FIG. 1 is a graph showing whole blood slope (mV/dec) for Mg2+ for the plurality of sensors formulated with single plasticizers and blended plasticizers vs. log P or the fractional sum log P of the blend, respectively. As presented in FIG. 1, the results surprisingly show that as the log P increases, there is a corresponding decrease in the sensitivity to magnesium even though in a contradictory fashion the selectivity increases with log P. The lower the sensitivity the more error and the less precise the measurements become. For those skilled in the art of clinical and analytical diagnostics it will be appreciated that it is critical to have the highest sensitivity possible to yield the best results for patients. By blending plasticizers in membranes, intermediate log P values can be achieved which also exhibit the same behavior as membranes formulated with single plasticizers.

Example 2

Membrane formulations were prepared by using NPOE or ETH 217 plasticizers with polyvinylchloride, magnesium ionophore and lipohilic ion exchange salt. The materials were dissolved in a suitable organic solvent at a solids ratio of 10%. The solutions were deposited on the sensor substrates and the solvent allowed to evaporate yielding the formed membranes. The formulations were optimized to yield membranes with the best obtainable magnesium selectivity over calcium and were generally at least greater than 1:1.

Sensors were incorporated into RAPIDPoint systems (available from Siemens Healthcare Diagnostics Inc.) and tested over at least 25 days. During this time, sensors were calibrated with magnesium containing reagents and exposed to whole blood samples at approximately 10 per business day. In addition, magnesium containing quality control solutions were also run across least 25 days at least once every day. After testing the membranes were removed from the sensor substrate and the amount of remaining plasticizer was determined by UPLC and so the amount of plasticizer lost over time was calculated. Table 2 presents the amount of plasticizer lost over time and shows that membranes formulated with NPOE lose greater than 50% of its content.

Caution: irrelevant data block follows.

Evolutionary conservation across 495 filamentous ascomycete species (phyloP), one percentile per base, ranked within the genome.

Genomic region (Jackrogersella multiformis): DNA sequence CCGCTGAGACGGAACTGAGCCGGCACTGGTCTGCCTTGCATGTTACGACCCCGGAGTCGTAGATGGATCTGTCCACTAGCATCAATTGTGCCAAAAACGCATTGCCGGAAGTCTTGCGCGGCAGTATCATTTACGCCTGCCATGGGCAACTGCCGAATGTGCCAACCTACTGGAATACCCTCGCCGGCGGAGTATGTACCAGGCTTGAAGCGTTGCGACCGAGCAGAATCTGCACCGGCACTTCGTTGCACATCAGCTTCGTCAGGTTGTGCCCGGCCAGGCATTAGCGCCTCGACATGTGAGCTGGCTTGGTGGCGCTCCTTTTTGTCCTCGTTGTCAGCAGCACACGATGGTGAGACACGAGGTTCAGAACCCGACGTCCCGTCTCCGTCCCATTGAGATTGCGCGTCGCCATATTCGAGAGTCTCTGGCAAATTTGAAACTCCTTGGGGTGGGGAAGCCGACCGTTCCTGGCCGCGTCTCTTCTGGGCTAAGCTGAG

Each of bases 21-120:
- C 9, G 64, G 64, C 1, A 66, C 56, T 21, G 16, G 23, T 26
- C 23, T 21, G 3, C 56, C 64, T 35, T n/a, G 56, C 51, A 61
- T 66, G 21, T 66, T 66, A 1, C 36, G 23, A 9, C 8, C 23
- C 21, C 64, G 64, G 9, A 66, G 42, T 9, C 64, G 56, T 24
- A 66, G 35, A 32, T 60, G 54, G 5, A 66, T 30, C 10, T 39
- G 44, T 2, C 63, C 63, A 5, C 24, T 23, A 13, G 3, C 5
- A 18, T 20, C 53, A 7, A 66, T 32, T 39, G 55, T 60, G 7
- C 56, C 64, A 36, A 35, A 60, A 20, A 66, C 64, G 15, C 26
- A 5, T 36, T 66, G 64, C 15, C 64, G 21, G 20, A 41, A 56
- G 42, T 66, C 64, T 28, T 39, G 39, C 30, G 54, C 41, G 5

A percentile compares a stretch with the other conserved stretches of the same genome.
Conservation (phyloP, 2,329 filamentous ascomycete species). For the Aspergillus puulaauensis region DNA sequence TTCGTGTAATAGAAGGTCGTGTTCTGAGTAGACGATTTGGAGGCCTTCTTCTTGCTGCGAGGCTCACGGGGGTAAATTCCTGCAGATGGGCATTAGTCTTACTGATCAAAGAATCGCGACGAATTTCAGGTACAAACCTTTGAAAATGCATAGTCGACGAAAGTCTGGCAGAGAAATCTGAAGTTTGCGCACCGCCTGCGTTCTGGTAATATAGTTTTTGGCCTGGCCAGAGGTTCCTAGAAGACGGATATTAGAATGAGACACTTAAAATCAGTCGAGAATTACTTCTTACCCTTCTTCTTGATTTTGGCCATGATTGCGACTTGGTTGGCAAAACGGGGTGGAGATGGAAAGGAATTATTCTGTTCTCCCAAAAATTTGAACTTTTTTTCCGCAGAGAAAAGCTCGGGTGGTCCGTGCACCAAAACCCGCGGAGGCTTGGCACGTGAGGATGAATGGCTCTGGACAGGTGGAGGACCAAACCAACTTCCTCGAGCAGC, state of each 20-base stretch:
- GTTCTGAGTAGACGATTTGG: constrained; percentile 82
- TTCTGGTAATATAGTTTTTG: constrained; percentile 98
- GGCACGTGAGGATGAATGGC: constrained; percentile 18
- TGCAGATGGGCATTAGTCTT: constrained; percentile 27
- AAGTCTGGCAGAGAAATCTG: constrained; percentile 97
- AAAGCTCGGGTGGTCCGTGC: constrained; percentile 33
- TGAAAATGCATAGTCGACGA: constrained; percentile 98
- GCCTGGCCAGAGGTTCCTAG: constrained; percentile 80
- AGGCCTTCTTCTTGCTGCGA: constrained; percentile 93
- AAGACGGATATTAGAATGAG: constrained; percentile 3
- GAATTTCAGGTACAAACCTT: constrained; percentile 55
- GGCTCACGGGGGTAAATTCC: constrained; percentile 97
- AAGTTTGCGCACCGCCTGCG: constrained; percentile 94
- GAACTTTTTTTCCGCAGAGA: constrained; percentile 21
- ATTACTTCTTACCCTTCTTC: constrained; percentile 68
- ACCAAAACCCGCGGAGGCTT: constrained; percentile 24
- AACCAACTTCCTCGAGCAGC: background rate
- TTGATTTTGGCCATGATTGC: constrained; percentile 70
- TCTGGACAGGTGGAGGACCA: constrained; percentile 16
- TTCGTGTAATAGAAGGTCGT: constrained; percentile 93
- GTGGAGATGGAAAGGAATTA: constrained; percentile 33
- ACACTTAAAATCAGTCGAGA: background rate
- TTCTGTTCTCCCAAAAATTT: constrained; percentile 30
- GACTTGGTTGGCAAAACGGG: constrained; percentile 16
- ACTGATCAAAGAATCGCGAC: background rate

TABLE 2 Plasticizer % by wt Plasticizer Lost NPOE  59% ETH 217 3.9%

The loss of plasticizer negativily impacts sensor performance. This can be measured by many ways, for example with precision of quality control solutions over use life. Table 3 presents the average of the total % coefficient of variation (CV) of a 0.7 mM magnesium quality control solution over at least 25 days of testing. It can be seen that sensors formulated with the more extractable NPOE exhibit much higher CV and therefore are clinically and analytically inferior to sensors formulated with a plasticizer possessing a higher log P.

TABLE 3 Plasticizer % CV NPOE 10% ETH 217  5%

While various embodiments of the present invention have been shown and described herein, it will be obvious that such embodiments are provided by way of example only. Numerous variations, changes and substitutions may be made without departing from the invention herein. Accordingly, it is intended that the invention be limited only by the spirit and scope of the appended claims.

The following is a non-limiting list of illustrative embodiments of the inventive concepts disclosed above:

1. A magnesium ion selective membrane comprising: a polymer material; a magnesium-selective material; and a plasticizer comprising a measured log P value of >about 5.8 and <about 12.8. It should be understood that the symbol ‘>’ refers to the concept of “greater than” and the symbol ‘<’ refers to the concept of “less than.”

2. The membrane of illustrative embodiment 1, wherein the polymer material comprises a member selected from the group consisting of polyvinyl chloride, polystyrene, polyacrylate, polycarbonate, polyester, polyamide, polyurethane, polyvinyl material, vinyl acetates, and co-polymers of any of the above.

3. The membrane in any one of illustrative embodiments 1 to 2, wherein the plasticizer comprises a blend of two or more plasticizers.

4. The membrane of illustrative embodiment 3, wherein the blend of plasticizers comprises a blend of ETH 8045 and nitro-phenyl octyl ether (NPOE).

5. The membrane illustrative embodiment 4, wherein a ratio of ETH 8045 to NPOE is from about 50:50 to about 66:34.

6. The membrane in any one of illustrative embodiments 1 to 5, wherein the plasticizer comprises a measured log P value of about 7 to about 9.

7. The membrane of illustrative embodiment 6, wherein the plasticizer comprises a measured log P value of about 8.

8. The membrane in any one of illustrative embodiments 1 to 7, wherein the magnesium-selective material comprises a member from the group consisting of one or ionophores, one or more ion exchange materials, and a combination thereof.

9. The membrane of any one of illustrative embodiments 1 to 8, wherein the magnesium-selective material comprises an ion exchange material.

10. The membrane of illustrative embodiment 9, wherein the ion exchange material comprises a lipophilic ion exchange salt.

11. The membrane of illustrative embodiment 9, wherein the ion exchange material comprises potassium tetrakis(4-chlorophenyl)borate.

12. The membrane in any one of illustrative embodiments 1 to 8, wherein the magnesium-selective material comprises an ionophore.

13. The membrane of illustrative embodiment 12, wherein the ionophore comprises a triamide compound.

14. The membrane of any one of illustrative embodiments 1 to 13, further comprising an organic solvent.

15. A magnesium ion selective electrode comprising the membrane in any one of illustrative embodiments 1 to 14.

16. A magnesium ion selective sensor comprising a membrane in any one of illustrative embodiments 1 to 14.

17. An array of sensors comprising: the sensor of any one of claim 15 or 16 for determining an amount of magnesium in a protein-containing sample; and at least one additional sensor for determining an amount of additional target analyte in the protein-containing sample.